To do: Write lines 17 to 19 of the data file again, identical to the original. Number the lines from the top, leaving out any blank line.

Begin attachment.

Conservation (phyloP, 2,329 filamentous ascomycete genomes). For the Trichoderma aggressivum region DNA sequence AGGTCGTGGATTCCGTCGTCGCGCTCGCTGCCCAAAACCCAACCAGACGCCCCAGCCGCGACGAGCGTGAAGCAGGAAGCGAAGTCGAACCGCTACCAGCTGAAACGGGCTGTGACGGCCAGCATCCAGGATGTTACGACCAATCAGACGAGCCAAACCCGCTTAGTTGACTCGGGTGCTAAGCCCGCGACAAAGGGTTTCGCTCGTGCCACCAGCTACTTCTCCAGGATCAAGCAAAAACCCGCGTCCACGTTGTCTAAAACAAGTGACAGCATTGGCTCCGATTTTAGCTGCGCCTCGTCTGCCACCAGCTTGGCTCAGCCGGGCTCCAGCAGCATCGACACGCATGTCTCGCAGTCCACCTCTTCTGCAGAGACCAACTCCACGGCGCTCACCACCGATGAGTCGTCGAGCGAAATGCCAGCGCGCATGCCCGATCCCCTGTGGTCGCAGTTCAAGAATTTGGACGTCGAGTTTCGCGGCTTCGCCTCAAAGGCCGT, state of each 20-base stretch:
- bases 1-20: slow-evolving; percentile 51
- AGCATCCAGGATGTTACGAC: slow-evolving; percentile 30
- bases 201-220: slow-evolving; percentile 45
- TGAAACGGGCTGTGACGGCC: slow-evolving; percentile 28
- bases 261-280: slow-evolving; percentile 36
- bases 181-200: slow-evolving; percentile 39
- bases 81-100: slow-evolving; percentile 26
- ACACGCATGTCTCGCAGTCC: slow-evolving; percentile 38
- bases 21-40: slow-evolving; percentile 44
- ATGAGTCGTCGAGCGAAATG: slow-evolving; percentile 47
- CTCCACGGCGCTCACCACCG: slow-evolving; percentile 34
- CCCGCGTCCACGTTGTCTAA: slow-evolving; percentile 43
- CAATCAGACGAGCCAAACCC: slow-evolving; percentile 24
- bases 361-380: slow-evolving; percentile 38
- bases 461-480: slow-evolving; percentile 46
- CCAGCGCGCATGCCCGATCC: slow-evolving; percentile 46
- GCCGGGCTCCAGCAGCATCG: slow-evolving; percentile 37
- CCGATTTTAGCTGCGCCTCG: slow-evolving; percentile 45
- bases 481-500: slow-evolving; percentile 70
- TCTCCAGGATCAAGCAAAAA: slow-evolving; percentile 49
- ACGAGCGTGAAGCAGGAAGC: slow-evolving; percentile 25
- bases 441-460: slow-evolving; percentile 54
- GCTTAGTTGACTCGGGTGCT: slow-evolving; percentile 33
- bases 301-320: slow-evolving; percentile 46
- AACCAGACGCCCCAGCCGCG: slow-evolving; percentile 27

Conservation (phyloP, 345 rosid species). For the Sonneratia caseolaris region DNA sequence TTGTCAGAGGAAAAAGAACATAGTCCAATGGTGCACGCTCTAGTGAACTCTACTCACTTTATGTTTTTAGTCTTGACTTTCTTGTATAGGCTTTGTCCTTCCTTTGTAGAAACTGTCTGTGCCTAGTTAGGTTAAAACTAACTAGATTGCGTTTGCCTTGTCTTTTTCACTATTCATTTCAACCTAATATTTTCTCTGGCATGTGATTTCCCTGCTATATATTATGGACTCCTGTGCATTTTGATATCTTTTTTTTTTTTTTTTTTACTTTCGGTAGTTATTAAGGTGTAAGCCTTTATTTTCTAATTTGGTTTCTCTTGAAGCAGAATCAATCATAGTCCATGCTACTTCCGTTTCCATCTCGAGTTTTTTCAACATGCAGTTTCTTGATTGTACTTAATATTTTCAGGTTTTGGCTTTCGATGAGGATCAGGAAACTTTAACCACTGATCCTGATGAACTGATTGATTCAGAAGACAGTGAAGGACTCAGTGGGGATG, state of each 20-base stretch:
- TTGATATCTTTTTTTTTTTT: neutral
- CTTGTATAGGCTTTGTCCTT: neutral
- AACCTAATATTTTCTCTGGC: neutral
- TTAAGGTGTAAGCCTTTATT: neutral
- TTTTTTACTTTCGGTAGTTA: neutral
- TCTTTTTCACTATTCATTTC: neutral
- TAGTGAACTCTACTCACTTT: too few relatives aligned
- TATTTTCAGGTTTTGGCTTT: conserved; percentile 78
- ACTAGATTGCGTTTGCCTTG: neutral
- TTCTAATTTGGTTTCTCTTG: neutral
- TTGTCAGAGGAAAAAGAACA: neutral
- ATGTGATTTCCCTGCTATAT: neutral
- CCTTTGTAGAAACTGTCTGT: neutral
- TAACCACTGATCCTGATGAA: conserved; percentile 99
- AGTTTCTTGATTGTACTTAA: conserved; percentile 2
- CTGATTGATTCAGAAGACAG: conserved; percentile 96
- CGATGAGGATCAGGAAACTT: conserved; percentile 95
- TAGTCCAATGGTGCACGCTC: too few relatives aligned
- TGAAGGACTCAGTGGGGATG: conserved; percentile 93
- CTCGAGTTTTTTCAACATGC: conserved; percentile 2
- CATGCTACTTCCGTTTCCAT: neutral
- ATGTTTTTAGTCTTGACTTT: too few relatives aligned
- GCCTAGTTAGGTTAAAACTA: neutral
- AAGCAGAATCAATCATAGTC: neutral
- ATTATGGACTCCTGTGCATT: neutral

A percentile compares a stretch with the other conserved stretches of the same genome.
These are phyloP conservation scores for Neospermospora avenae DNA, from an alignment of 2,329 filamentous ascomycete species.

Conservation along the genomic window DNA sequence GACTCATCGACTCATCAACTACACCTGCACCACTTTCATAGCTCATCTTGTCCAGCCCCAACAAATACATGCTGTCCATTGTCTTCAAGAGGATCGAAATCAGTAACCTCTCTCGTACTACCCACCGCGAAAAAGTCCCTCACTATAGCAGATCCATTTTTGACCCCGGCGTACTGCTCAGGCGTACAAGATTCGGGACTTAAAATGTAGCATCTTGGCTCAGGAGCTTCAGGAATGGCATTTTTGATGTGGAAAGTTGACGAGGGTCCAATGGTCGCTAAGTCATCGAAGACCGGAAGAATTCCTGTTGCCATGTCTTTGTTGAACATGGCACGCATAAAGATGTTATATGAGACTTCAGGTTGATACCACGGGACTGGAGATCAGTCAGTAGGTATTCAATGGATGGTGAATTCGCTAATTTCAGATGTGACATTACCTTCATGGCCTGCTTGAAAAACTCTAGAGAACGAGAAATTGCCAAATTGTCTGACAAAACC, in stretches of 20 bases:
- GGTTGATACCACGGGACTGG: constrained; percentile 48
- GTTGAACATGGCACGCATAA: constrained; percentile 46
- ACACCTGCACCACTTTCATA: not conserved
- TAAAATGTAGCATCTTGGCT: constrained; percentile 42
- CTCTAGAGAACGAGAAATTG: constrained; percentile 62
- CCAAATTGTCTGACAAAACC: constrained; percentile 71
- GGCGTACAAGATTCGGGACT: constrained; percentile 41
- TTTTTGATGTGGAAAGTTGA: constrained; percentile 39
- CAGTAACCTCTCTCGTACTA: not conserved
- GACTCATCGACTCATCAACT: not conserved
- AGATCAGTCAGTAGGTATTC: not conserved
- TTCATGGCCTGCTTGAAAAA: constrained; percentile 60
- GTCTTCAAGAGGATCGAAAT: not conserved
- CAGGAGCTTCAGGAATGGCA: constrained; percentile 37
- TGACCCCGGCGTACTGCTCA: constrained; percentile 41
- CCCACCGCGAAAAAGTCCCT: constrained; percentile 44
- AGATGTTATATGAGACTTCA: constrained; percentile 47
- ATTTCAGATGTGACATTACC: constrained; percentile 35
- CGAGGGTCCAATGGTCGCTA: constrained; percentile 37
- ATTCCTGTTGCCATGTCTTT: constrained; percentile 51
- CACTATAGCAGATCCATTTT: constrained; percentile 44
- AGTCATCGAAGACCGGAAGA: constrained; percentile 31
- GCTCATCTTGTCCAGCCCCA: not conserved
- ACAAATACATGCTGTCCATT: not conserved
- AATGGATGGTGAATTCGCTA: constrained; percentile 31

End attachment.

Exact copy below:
- CCAGCGCGCATGCCCGATCC: slow-evolving; percentile 46
- GCCGGGCTCCAGCAGCATCG: slow-evolving; percentile 37
- CCGATTTTAGCTGCGCCTCG: slow-evolving; percentile 45